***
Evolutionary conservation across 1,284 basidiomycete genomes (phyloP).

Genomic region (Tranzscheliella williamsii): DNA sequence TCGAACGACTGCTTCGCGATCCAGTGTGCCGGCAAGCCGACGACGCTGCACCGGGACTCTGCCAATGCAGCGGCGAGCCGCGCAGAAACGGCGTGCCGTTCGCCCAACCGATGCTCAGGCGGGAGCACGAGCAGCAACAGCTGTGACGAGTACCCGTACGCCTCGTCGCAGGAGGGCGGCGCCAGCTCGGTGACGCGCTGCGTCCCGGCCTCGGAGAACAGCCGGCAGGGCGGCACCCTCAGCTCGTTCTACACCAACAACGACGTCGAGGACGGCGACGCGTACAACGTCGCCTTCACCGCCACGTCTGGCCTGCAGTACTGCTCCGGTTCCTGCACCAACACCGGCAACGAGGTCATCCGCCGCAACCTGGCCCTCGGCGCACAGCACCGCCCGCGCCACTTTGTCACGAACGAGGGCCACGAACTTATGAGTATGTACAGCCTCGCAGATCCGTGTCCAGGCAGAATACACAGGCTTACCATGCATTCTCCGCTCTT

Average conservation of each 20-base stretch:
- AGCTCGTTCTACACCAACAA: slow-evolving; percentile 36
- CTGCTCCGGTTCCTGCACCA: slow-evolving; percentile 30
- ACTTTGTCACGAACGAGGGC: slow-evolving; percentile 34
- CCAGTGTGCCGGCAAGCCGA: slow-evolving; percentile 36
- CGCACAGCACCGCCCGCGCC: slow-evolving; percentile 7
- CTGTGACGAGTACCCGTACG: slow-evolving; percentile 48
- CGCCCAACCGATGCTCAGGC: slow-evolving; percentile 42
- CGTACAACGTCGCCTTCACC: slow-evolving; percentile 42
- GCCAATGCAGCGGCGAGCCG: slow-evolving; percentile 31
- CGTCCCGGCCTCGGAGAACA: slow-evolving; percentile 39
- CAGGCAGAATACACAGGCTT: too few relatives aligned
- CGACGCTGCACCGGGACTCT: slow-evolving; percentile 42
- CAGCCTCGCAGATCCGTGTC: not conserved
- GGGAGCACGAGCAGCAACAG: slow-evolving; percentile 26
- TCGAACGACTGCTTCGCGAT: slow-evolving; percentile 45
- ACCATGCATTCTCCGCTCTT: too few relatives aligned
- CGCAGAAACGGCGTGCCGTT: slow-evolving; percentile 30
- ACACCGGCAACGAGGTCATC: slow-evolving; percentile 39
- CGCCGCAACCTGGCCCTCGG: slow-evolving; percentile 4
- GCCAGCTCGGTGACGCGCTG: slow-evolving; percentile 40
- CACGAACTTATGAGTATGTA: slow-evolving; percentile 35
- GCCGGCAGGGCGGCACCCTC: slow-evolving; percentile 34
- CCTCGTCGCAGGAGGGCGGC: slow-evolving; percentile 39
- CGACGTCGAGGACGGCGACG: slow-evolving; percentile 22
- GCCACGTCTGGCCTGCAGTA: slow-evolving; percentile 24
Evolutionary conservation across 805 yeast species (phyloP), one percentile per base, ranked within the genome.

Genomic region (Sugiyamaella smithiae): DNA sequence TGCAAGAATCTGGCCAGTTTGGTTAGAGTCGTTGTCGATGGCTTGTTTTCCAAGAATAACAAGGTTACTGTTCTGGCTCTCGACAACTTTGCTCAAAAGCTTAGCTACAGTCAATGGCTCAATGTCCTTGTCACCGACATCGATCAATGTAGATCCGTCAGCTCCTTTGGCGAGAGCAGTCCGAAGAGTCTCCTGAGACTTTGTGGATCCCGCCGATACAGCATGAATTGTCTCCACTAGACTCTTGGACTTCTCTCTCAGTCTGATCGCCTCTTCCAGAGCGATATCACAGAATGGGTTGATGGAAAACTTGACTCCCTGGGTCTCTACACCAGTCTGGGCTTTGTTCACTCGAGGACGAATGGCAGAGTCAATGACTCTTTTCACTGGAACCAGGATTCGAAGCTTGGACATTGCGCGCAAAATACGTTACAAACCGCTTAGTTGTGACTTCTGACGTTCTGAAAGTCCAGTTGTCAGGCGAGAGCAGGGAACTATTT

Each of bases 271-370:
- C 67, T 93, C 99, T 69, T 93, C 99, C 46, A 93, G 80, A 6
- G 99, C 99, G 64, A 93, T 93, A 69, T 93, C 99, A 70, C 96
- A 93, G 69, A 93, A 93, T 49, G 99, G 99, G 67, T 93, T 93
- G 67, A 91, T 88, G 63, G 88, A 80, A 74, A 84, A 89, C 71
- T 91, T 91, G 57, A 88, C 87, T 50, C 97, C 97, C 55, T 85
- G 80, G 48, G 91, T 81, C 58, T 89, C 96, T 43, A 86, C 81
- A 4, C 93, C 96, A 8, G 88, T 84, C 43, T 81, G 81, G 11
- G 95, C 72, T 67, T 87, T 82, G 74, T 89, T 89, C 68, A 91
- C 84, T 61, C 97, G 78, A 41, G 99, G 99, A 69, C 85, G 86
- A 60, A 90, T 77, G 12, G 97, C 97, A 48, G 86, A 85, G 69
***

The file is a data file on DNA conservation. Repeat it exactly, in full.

Evolutionary conservation across 1,284 basidiomycete genomes (phyloP).

Genomic region (Tranzscheliella williamsii): DNA sequence TCGAACGACTGCTTCGCGATCCAGTGTGCCGGCAAGCCGACGACGCTGCACCGGGACTCTGCCAATGCAGCGGCGAGCCGCGCAGAAACGGCGTGCCGTTCGCCCAACCGATGCTCAGGCGGGAGCACGAGCAGCAACAGCTGTGACGAGTACCCGTACGCCTCGTCGCAGGAGGGCGGCGCCAGCTCGGTGACGCGCTGCGTCCCGGCCTCGGAGAACAGCCGGCAGGGCGGCACCCTCAGCTCGTTCTACACCAACAACGACGTCGAGGACGGCGACGCGTACAACGTCGCCTTCACCGCCACGTCTGGCCTGCAGTACTGCTCCGGTTCCTGCACCAACACCGGCAACGAGGTCATCCGCCGCAACCTGGCCCTCGGCGCACAGCACCGCCCGCGCCACTTTGTCACGAACGAGGGCCACGAACTTATGAGTATGTACAGCCTCGCAGATCCGTGTCCAGGCAGAATACACAGGCTTACCATGCATTCTCCGCTCTT

Average conservation of each 20-base stretch:
- AGCTCGTTCTACACCAACAA: slow-evolving; percentile 36
- CTGCTCCGGTTCCTGCACCA: slow-evolving; percentile 30
- ACTTTGTCACGAACGAGGGC: slow-evolving; percentile 34
- CCAGTGTGCCGGCAAGCCGA: slow-evolving; percentile 36
- CGCACAGCACCGCCCGCGCC: slow-evolving; percentile 7
- CTGTGACGAGTACCCGTACG: slow-evolving; percentile 48
- CGCCCAACCGATGCTCAGGC: slow-evolving; percentile 42
- CGTACAACGTCGCCTTCACC: slow-evolving; percentile 42
- GCCAATGCAGCGGCGAGCCG: slow-evolving; percentile 31
- CGTCCCGGCCTCGGAGAACA: slow-evolving; percentile 39
- CAGGCAGAATACACAGGCTT: too few relatives aligned
- CGACGCTGCACCGGGACTCT: slow-evolving; percentile 42
- CAGCCTCGCAGATCCGTGTC: not conserved
- GGGAGCACGAGCAGCAACAG: slow-evolving; percentile 26
- TCGAACGACTGCTTCGCGAT: slow-evolving; percentile 45
- ACCATGCATTCTCCGCTCTT: too few relatives aligned
- CGCAGAAACGGCGTGCCGTT: slow-evolving; percentile 30
- ACACCGGCAACGAGGTCATC: slow-evolving; percentile 39
- CGCCGCAACCTGGCCCTCGG: slow-evolving; percentile 4
- GCCAGCTCGGTGACGCGCTG: slow-evolving; percentile 40
- CACGAACTTATGAGTATGTA: slow-evolving; percentile 35
- GCCGGCAGGGCGGCACCCTC: slow-evolving; percentile 34
- CCTCGTCGCAGGAGGGCGGC: slow-evolving; percentile 39
- CGACGTCGAGGACGGCGACG: slow-evolving; percentile 22
- GCCACGTCTGGCCTGCAGTA: slow-evolving; percentile 24
Evolutionary conservation across 805 yeast species (phyloP), one percentile per base, ranked within the genome.

Genomic region (Sugiyamaella smithiae): DNA sequence TGCAAGAATCTGGCCAGTTTGGTTAGAGTCGTTGTCGATGGCTTGTTTTCCAAGAATAACAAGGTTACTGTTCTGGCTCTCGACAACTTTGCTCAAAAGCTTAGCTACAGTCAATGGCTCAATGTCCTTGTCACCGACATCGATCAATGTAGATCCGTCAGCTCCTTTGGCGAGAGCAGTCCGAAGAGTCTCCTGAGACTTTGTGGATCCCGCCGATACAGCATGAATTGTCTCCACTAGACTCTTGGACTTCTCTCTCAGTCTGATCGCCTCTTCCAGAGCGATATCACAGAATGGGTTGATGGAAAACTTGACTCCCTGGGTCTCTACACCAGTCTGGGCTTTGTTCACTCGAGGACGAATGGCAGAGTCAATGACTCTTTTCACTGGAACCAGGATTCGAAGCTTGGACATTGCGCGCAAAATACGTTACAAACCGCTTAGTTGTGACTTCTGACGTTCTGAAAGTCCAGTTGTCAGGCGAGAGCAGGGAACTATTT

Each of bases 271-370:
- C 67, T 93, C 99, T 69, T 93, C 99, C 46, A 93, G 80, A 6
- G 99, C 99, G 64, A 93, T 93, A 69, T 93, C 99, A 70, C 96
- A 93, G 69, A 93, A 93, T 49, G 99, G 99, G 67, T 93, T 93
- G 67, A 91, T 88, G 63, G 88, A 80, A 74, A 84, A 89, C 71
- T 91, T 91, G 57, A 88, C 87, T 50, C 97, C 97, C 55, T 85
- G 80, G 48, G 91, T 81, C 58, T 89, C 96, T 43, A 86, C 81
- A 4, C 93, C 96, A 8, G 88, T 84, C 43, T 81, G 81, G 11
- G 95, C 72, T 67, T 87, T 82, G 74, T 89, T 89, C 68, A 91
- C 84, T 61, C 97, G 78, A 41, G 99, G 99, A 69, C 85, G 86
- A 60, A 90, T 77, G 12, G 97, C 97, A 48, G 86, A 85, G 69